Don’t worry if you are not familiar with the concept of design thinking, here you will get your first dose of design thinking vocabulary!
Before starting our Masters degree program in Service Innovation and Design, the concept of design thinking was vague and unclear also to us. Once the first Design Thinking Master class held by Katja Tschimmel begun, we quickly noticed that there is no universal definition of design and design thinking available in literature, and even professionals and researchers working in the field of design thinking have not been able to agree on single definition (Buchanan, R. 1996; Motee, I, 2013; Tschimmel, K., 2022). It also started to make sense why that is: With a single definition of design thinking, it is impossible to cover the diversity of ideas gathered under the label. Instead, it makes more sense to look for where and how the concept is used in different situations, both theoretical and practical, and what meaning is given to the concept (Johansson-Sköldberg, U., Woodilla, J., & Çetinkaya, M., 2013).
Since we learned that there are as many definitions as there are people involved in the field, and it is pretty easy to get confused with the terminology such as creativity, creative thinking or design, designerly thinking and design thinking. Our aim is to break the ice by getting familiar with these basic terminologies often used around the topic of Design Thinking.
Creativity is defined as a cognitive capacity to develop something new (Tschimmel, K. 2021). A person is recognized as creative when a large number of specialists endorse that his work has brought an important contribution to the field. Here, it is interesting to understand the difference between creativity and creative thinking, as the cognitive ability to deliberately and intentionally produce new ideas and targeted results is defined as creative thinking (Tschimmel, K. 2021).
Design is often associated with creativity, and even some researchers consider creativity as an essence and the heart of design. For a lay man, the whole idea of designing is either to create something new, or make existing objects, conditions, and services better and preferred ones. Designerly thinking links theory and practice from a design perspective, whereas, in design thinking the design practice and competence are used beyond the design context, and most importantly the people involved in the process does not necessarily have scholarly background in design (Johansson-Sköldberg, U., Woodilla, J., & Çetinkaya, M., 2013). In simple words, It can be said that design thinking is a simplified version of designerly thinking.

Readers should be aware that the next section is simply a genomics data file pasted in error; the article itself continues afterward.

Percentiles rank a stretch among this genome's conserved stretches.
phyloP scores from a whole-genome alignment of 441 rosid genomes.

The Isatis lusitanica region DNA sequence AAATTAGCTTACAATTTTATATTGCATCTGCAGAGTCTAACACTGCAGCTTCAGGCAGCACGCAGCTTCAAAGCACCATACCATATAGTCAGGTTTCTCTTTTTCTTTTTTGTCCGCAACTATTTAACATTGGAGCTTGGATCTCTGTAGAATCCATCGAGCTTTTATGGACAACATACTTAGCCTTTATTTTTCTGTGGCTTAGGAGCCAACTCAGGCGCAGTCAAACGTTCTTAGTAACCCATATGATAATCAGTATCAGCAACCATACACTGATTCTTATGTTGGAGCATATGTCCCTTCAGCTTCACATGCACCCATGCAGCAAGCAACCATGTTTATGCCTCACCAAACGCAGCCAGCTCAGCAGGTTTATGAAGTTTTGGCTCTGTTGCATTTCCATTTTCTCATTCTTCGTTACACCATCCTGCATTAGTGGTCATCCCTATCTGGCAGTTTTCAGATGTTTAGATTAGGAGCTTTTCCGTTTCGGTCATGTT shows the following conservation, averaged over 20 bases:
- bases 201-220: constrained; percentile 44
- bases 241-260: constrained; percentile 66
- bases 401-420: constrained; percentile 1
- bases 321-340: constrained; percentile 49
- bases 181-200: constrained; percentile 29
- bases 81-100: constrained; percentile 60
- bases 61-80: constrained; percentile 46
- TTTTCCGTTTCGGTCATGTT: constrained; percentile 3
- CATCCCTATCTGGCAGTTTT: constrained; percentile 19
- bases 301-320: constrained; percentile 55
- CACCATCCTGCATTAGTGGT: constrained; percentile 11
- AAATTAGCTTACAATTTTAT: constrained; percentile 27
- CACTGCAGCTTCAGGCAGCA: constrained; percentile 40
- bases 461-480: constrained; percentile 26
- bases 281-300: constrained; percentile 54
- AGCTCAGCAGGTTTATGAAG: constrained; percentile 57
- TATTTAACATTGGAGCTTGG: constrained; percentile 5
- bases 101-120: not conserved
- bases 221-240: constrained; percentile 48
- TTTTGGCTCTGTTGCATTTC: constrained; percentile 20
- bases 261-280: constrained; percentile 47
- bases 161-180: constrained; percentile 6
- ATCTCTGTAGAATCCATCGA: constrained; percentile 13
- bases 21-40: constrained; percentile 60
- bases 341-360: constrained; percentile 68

This is only a tip of the iceberg when it comes to the topic of Design Thinking, however, it’s a good place to start our learning journey, and you should join us!
Written by Usman Sheikh and Hanna Valkonen, SID MBA Students
Buchanan, R. (1996). Wicked Problems in Design Thinking. In: Margolin, V. & Buchanan, R. The Idea of Design. A Design Issues Reader. Cambridge: The MIT Press.
Johansson-Sköldberg, U., Woodilla, J., & Çetinkaya, M. (2013). Design thinking: Past, present, and possible futures. Creativity and Innovation Management, 22(2), 121-146. https://doi.org/10.1111/caim.12023
Motee, I (2013). Design Thinking for Strategic Innovation: What They Can’t Teach You at Business or Design School.
Tschimmel, K. (2021). Creativity, Design and Design Thinking – A Human-Centred ménage à trois for Innovation. In Perspectives on Design II. Ed. Springer “Serie in Design and Innovation.” DOI: 10.1007/978-3-030-79879-6
Tschimmel, K. (2022). Design vs Design Thinking. In Creativity and Innovation Affairs. (in process). Available only for SID students at Laurea University.
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